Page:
by Graham Woods in May 2000
I reckon this, the newest F3X model from the Fischer workshop, must take a prize for innovation. The new idea I'm talking about is in the wing construction. I not sure exactly how these models are made but each wing uses some 33 metres of carbon fibre braiding (or sock if you like) (gewebeschläuche) in the wing and does not seem to have a conventional spar. The finished hollow-shell wing ends up with multiple shear webs that remind me of the structure of fragile, yet strong, bird's wing bones. My brother David brought his new model round for me to see after his year-long wait for delivery; I took a few digital snaps...
How is the wing made? I don't know but...
Estrella Vital Statistics
|I believe the wing is made in a regular mould with the carbon skins laid up in the normal way; however, the difference between this and a 'conventionally' sparred wing is the use of carbon fibre braiding. Michael Imsic from Australia tells me: "The wings are constructed open ended and the carbon socks are placed over silicon profiles which have a bladder over them. The silicon is inserted into the wing and the bladders are blown up. Once the epoxy has cured the silicon and bladders are removed through the end of the wing.||
|There's lots to see in this novel wing||Curving wing tips - back and up - but...||Ballast slug entry under fuse inside nosecone||Extremely thin fuselage - you may need a new Rx|
|Joiner - carbon around a Rohacell core?||Wing root - 2 locating pins, Multiplex plug, joiner||Tight squeeze for 2 servos and 5 AA size cells||Carbon, Kevlar & glass and Rohacell in here|
|Pop the ball joints and screw on||Easy v-tail fixing with just one screw||Wing root - bottom hinged surfaces - top exits||Volz
|Graham Woods poses with David's Estrella||The
|Nice looking, eh?|
The Estrella fuselage at 32-40mm wide is definitely narrow. AA size cells are the order of the day and 5 Sanyo 1100's squeezed in, sub-C size cells simply will not fit. You'll probably need a new compact receiver as well since the internal space is limited. This particular fuselage was not the greatest quality I've seen - there were 'bubbles' in the gel coat - a fault in the moulding process - I know I've made the same mistake myself. Having said that, the fuselage seems to be made in a complex way from 5 mouldings (plus 2 for the flimsy nosecone) using carbon, glass and Kevlar in its build. It comes out very light but it was very strong. I think parts of it may be of sandwich construction. The nosecone is very thin, apparently designed for the servo horns to rub its insides for some reason.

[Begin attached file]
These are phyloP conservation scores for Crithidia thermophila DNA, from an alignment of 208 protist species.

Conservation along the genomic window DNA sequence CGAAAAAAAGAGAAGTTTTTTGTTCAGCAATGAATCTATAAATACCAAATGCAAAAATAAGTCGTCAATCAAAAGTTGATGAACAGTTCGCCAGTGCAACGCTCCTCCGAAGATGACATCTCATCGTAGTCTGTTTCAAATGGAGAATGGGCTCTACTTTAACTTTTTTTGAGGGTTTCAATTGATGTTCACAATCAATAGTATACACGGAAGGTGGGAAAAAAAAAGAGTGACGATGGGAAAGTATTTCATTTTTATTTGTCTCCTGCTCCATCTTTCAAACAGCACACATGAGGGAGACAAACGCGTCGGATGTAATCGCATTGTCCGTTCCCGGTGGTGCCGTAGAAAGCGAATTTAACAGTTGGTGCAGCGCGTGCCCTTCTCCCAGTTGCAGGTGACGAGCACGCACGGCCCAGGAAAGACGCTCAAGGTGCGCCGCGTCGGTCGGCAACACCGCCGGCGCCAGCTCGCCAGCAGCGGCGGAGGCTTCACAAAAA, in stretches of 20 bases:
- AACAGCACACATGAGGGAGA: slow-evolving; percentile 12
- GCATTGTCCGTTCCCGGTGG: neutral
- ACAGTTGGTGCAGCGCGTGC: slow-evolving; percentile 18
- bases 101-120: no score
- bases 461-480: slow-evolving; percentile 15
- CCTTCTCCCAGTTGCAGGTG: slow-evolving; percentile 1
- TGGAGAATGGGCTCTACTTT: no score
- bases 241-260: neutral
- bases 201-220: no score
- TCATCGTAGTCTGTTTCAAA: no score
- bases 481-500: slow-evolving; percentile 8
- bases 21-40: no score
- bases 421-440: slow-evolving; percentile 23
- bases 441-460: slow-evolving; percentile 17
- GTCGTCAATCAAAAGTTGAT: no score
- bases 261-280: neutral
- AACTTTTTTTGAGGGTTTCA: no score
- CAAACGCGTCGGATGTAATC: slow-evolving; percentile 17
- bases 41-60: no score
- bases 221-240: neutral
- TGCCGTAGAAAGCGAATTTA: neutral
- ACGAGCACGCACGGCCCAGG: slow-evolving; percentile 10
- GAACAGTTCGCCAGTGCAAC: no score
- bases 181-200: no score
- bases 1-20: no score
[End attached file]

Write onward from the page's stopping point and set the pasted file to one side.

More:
Carbon tows along inside the fuselage threaten radio reception, as usual, so David has his aerial taped to the outside. Ballast is available for the model: it is not lead but brass in the shape of rectangular blocks, there are square aluminium tube spacers too to provide some variation in carry weight. Total ballast is just over 1kg. Casting some lead of your own to fit would increase this weight by around 30%.
As I explained the wing is novel. It seems we've all got to wait until a broken one turns up to see exactly what's inside. (Can't wait J The wing is better made than the fuselage and bottom hinged with the aileron and inboard flap pushrods exiting the top surface through the small shrouds to the control horns. The aileron is very long with the flap quite short - you'll have to click on the 3-view thumbnail below to see what I mean. Look carefully for six shear webs the brading makes and the unusual wide, tapered spar caps (~40mm) on the top and bottom of the wing showing here as a thickened black wing skin. The construction is described as CFK Hohlschale (Lit. Carbon reinforced plastic hollow shell). I think there is some sandwich construction in the wing as well (0.5mm balsa) - GFK-AFK Sandwich (Lit. Glass and aramid reinforced plastic sandwich) is the wording used. Sandwich construction is used to prevent surface denting which would occur with just a thin carbon skin but I couldn't really see the innards. This wing is magnificent in torsion by the way. The one thing that appeals to me with this model is the ease and speed of assembly: a 2-piece wing, 2 easy plugs, one huge square dowel, one screw and 2 ball joints. The model comes out very light at 2.2kg for a 3.2m model. A little too light perhaps?
Well, brother David tells me (from his first few flights) that this model does not soar as well as he expected. With a 3+ metre span, 2.3% camber and flapperons one might think that its soarability would be very good but the Martin Weberschock profile MW3 seems to be an unknown quantity. The launch window in F3F is a good test of soarability and David said, in his opinion, the Estrella comes a poor second to its sister model, the V-Ultra Picco in the pre-race 30 second dash to gain height. ( Or maybe it was just the lift on the day?) Those complex tips make it susceptible to tip stalling as well. David tells me he got caught out with the model flicking unexpectedly on 3 occasions. I hear tell it does this on the winch line too. I'm also told that the width of the flaps and ailerons was increased this year (from the original wing) to give better handling and tow. Setting up and trimming is said to need quite a bit of expertise to get the most out of the model and its wing section. (This may be the reason my brother David said it failed its soarability test in his initial flights.)
With its first flights on the day of an F3F competition David placed a respectable 5th with an untried/untrimmed model. He says. it is very fast, perhaps faster than his Picco, and very surprisingly stable... point it, and it goes dead straight lie in that direction unwaveringly. It's probably excellent for distance in F3B. More flights and perhaps we'll know more...
Visit the Fischer Workshop. Look at the V-Ultra Picco.